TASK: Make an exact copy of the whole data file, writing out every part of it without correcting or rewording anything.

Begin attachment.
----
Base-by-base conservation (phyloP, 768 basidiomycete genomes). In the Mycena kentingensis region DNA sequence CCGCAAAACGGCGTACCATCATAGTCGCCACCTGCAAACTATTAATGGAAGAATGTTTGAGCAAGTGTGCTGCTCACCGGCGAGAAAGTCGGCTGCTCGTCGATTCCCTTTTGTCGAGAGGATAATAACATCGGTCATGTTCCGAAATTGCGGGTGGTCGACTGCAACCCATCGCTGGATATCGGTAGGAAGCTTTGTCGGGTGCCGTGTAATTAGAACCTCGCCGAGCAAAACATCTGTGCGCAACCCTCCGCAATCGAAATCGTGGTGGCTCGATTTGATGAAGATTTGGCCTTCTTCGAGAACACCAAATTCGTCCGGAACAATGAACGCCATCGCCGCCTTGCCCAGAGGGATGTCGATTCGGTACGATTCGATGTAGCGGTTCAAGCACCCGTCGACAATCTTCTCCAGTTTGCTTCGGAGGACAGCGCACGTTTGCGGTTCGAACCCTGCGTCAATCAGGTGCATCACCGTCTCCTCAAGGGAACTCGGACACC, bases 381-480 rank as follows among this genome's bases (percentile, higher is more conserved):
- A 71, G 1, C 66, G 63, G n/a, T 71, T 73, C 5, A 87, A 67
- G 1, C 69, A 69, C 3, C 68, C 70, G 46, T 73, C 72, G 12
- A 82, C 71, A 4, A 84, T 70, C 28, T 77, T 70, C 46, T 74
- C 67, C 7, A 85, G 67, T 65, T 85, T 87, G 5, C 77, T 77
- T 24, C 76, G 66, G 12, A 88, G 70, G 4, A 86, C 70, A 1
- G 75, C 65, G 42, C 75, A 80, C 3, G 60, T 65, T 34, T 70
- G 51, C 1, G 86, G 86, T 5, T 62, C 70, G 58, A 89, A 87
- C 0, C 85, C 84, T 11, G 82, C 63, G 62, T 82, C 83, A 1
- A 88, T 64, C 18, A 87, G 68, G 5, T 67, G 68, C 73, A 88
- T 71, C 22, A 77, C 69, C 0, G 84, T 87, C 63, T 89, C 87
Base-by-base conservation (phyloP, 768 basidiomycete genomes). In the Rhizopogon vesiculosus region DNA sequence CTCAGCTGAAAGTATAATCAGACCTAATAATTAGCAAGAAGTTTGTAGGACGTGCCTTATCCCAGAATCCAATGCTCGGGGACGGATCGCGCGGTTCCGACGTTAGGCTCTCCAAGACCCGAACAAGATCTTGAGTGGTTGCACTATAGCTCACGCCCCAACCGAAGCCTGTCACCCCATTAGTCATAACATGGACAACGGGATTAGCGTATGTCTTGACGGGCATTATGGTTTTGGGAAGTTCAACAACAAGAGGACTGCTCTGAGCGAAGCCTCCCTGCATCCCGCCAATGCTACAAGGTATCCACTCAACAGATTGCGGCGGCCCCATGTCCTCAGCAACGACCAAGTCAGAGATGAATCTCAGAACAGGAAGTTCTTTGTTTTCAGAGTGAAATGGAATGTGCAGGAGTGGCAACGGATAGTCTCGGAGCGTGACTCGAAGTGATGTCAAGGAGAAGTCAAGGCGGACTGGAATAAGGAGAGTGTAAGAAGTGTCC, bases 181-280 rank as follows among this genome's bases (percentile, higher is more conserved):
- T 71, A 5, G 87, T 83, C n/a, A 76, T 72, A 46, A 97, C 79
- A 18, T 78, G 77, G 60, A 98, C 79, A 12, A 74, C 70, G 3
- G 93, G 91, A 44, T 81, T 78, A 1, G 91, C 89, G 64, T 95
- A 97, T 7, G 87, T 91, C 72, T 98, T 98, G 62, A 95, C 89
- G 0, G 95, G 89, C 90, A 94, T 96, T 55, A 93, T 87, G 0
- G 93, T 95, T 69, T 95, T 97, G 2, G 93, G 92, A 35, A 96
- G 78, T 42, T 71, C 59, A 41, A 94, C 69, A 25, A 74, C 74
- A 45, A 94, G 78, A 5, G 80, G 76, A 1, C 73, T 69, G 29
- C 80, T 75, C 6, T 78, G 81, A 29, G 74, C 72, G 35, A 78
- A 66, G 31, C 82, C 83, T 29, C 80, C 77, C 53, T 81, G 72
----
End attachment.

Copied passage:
Base-by-base conservation (phyloP, 768 basidiomycete genomes). In the Mycena kentingensis region DNA sequence CCGCAAAACGGCGTACCATCATAGTCGCCACCTGCAAACTATTAATGGAAGAATGTTTGAGCAAGTGTGCTGCTCACCGGCGAGAAAGTCGGCTGCTCGTCGATTCCCTTTTGTCGAGAGGATAATAACATCGGTCATGTTCCGAAATTGCGGGTGGTCGACTGCAACCCATCGCTGGATATCGGTAGGAAGCTTTGTCGGGTGCCGTGTAATTAGAACCTCGCCGAGCAAAACATCTGTGCGCAACCCTCCGCAATCGAAATCGTGGTGGCTCGATTTGATGAAGATTTGGCCTTCTTCGAGAACACCAAATTCGTCCGGAACAATGAACGCCATCGCCGCCTTGCCCAGAGGGATGTCGATTCGGTACGATTCGATGTAGCGGTTCAAGCACCCGTCGACAATCTTCTCCAGTTTGCTTCGGAGGACAGCGCACGTTTGCGGTTCGAACCCTGCGTCAATCAGGTGCATCACCGTCTCCTCAAGGGAACTCGGACACC, bases 381-480 rank as follows among this genome's bases (percentile, higher is more conserved):
- A 71, G 1, C 66, G 63, G n/a, T 71, T 73, C 5, A 87, A 67
- G 1, C 69, A 69, C 3, C 68, C 70, G 46, T 73, C 72, G 12
- A 82, C 71, A 4, A 84, T 70, C 28, T 77, T 70, C 46, T 74
- C 67, C 7, A 85, G 67, T 65, T 85, T 87, G 5, C 77, T 77
- T 24, C 76, G 66, G 12, A 88, G 70, G 4, A 86, C 70, A 1
- G 75, C 65, G 42, C 75, A 80, C 3, G 60, T 65, T 34, T 70
- G 51, C 1, G 86, G 86, T 5, T 62, C 70, G 58, A 89, A 87
- C 0, C 85, C 84, T 11, G 82, C 63, G 62, T 82, C 83, A 1
- A 88, T 64, C 18, A 87, G 68, G 5, T 67, G 68, C 73, A 88
- T 71, C 22, A 77, C 69, C 0, G 84, T 87, C 63, T 89, C 87
Base-by-base conservation (phyloP, 768 basidiomycete genomes). In the Rhizopogon vesiculosus region DNA sequence CTCAGCTGAAAGTATAATCAGACCTAATAATTAGCAAGAAGTTTGTAGGACGTGCCTTATCCCAGAATCCAATGCTCGGGGACGGATCGCGCGGTTCCGACGTTAGGCTCTCCAAGACCCGAACAAGATCTTGAGTGGTTGCACTATAGCTCACGCCCCAACCGAAGCCTGTCACCCCATTAGTCATAACATGGACAACGGGATTAGCGTATGTCTTGACGGGCATTATGGTTTTGGGAAGTTCAACAACAAGAGGACTGCTCTGAGCGAAGCCTCCCTGCATCCCGCCAATGCTACAAGGTATCCACTCAACAGATTGCGGCGGCCCCATGTCCTCAGCAACGACCAAGTCAGAGATGAATCTCAGAACAGGAAGTTCTTTGTTTTCAGAGTGAAATGGAATGTGCAGGAGTGGCAACGGATAGTCTCGGAGCGTGACTCGAAGTGATGTCAAGGAGAAGTCAAGGCGGACTGGAATAAGGAGAGTGTAAGAAGTGTCC, bases 181-280 rank as follows among this genome's bases (percentile, higher is more conserved):
- T 71, A 5, G 87, T 83, C n/a, A 76, T 72, A 46, A 97, C 79
- A 18, T 78, G 77, G 60, A 98, C 79, A 12, A 74, C 70, G 3
- G 93, G 91, A 44, T 81, T 78, A 1, G 91, C 89, G 64, T 95
- A 97, T 7, G 87, T 91, C 72, T 98, T 98, G 62, A 95, C 89
- G 0, G 95, G 89, C 90, A 94, T 96, T 55, A 93, T 87, G 0
- G 93, T 95, T 69, T 95, T 97, G 2, G 93, G 92, A 35, A 96
- G 78, T 42, T 71, C 59, A 41, A 94, C 69, A 25, A 74, C 74
- A 45, A 94, G 78, A 5, G 80, G 76, A 1, C 73, T 69, G 29
- C 80, T 75, C 6, T 78, G 81, A 29, G 74, C 72, G 35, A 78
- A 66, G 31, C 82, C 83, T 29, C 80, C 77, C 53, T 81, G 72